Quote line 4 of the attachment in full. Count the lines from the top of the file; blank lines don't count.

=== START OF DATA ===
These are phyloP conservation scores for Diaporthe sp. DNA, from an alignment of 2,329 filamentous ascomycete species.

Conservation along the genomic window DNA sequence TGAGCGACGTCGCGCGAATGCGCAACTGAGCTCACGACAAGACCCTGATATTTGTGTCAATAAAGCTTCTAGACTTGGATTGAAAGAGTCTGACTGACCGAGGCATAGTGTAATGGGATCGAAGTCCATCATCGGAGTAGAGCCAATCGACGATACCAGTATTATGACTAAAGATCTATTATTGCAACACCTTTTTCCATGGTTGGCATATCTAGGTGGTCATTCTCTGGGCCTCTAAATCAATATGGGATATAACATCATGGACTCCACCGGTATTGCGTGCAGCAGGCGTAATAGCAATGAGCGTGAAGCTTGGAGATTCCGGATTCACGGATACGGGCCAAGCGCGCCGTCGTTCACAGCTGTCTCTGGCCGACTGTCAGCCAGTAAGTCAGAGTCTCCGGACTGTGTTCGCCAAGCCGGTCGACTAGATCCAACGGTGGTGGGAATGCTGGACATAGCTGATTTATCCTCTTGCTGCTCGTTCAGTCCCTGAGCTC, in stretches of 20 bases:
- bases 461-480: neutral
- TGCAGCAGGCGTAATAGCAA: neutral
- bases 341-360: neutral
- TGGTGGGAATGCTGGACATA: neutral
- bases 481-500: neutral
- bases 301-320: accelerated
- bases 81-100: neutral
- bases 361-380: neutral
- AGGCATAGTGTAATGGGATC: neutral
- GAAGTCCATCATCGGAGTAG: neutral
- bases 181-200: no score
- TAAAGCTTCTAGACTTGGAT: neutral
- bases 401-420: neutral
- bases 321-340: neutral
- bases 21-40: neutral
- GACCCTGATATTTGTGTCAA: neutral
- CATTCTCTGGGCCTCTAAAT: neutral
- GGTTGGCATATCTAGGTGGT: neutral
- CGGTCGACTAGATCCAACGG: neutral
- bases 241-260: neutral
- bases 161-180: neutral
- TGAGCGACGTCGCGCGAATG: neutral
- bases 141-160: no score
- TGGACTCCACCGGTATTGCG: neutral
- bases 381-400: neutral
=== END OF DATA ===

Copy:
- TGCAGCAGGCGTAATAGCAA: neutral